I was recently delighted to have been invited by the prestigious, independent publishers, Constable & Robinson, to join their list of review bloggers. This is my first review for them.
Wicked Autumn by G.M. Malliett.
Take the quintessentially English village of Nether Monkslip, add a charismatic young vicar, fresh from the shady world of MI5, and mix well with the horrid, domineering woman who rules the community and leads the Women’s Institute. And hey presto! – A cosy crime murder mystery.
“Max Tudor has adapted well to his post as vicar of St Edwold’s in the idyllic village of Nether Monkslip. The quiet village seems the perfect home for Max, who has fled a harrowing past as an MI5 agent. Now he has sound a measure of peace among urban escapees and yoga practitioners, artists and crafters and New Agers.
“But this new-found serenity is quickly shattered when the highly vocal and unpopular president of the Women’s Institute turns up dead at the Harvest Fayre. The death looks like an accident but Max’s training as a former agent kicks in, and before long he suspects foul play…”
Well, that’s what the blurb says.
Wicked Autumn comes from the pen of popular American crime writer, G.M. Malliett.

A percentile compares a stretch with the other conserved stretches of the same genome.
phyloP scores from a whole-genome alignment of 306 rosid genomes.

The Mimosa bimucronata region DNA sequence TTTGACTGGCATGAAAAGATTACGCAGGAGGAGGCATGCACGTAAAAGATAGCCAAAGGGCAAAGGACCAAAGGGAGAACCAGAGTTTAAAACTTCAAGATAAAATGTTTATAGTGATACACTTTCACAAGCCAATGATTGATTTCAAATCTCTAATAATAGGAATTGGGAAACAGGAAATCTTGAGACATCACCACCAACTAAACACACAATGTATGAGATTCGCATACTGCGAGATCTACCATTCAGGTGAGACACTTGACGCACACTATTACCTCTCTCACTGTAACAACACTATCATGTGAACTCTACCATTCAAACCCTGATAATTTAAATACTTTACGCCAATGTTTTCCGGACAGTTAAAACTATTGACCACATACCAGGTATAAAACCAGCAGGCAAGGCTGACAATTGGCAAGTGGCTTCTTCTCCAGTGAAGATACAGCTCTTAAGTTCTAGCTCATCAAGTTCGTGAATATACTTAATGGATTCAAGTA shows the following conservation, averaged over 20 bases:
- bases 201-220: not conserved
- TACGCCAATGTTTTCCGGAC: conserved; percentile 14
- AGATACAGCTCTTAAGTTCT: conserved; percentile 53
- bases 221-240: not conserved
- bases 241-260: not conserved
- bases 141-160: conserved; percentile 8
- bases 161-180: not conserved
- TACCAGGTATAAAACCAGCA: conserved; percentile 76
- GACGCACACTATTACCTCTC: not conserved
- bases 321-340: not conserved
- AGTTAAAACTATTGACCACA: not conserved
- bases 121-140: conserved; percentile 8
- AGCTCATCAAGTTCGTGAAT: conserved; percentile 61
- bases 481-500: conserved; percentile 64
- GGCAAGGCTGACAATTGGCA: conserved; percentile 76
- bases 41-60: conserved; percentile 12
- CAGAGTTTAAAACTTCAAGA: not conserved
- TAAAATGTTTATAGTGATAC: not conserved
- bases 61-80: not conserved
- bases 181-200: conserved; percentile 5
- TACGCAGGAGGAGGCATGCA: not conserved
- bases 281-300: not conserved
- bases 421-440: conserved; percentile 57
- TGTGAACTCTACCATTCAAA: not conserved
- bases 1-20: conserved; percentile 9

The book, which is the first in the Max Tudor series, won much acclaim when it was published in the US last year. It was also nominated for a prestigious Agatha award.
With that kind of build-up I was really looking forward to settling down for a good read.
But sadly, as ‘cosies’ go, this one was a bit slow for me.
Given how much everyone detested the hateful Wanda Batton-Smythe, it was irritating that it took until page 72 before anyone got around to doing away with her. It was no ordinary bumping off, either. But I won’t spoil that for you.
Our intrepid amateur sleuth, aka the Rev Max Tudor, steps into the breach, putting his MI5 skills to use again. The slightly unlikely senior police officer heading up the enquiry, Detective Chief Inspector Cotton, not only doesn’t find Max’s private investigations irritating, but he seems to rely on him to solve the crime.
I liked Max, but the constant flashbacks to his days as a secret agent, and the death of the friend and colleague that turned him to religion, somewhat sobered up the otherwise frivolous romp.
I have to admit, I was a bit unsure about an American author writing a characteristically English ‘cosy’, but after reading it…hmmn, well I’m still not sure. The American spellings throughout did little to anchor the book in Merry England.
There are lots of good things about this book, the author’s undeniable writing skills for one, and the fact that she obviously researched her subject. It will be interesting to see how well it does in the UK.
Happy reading and writing, everyone.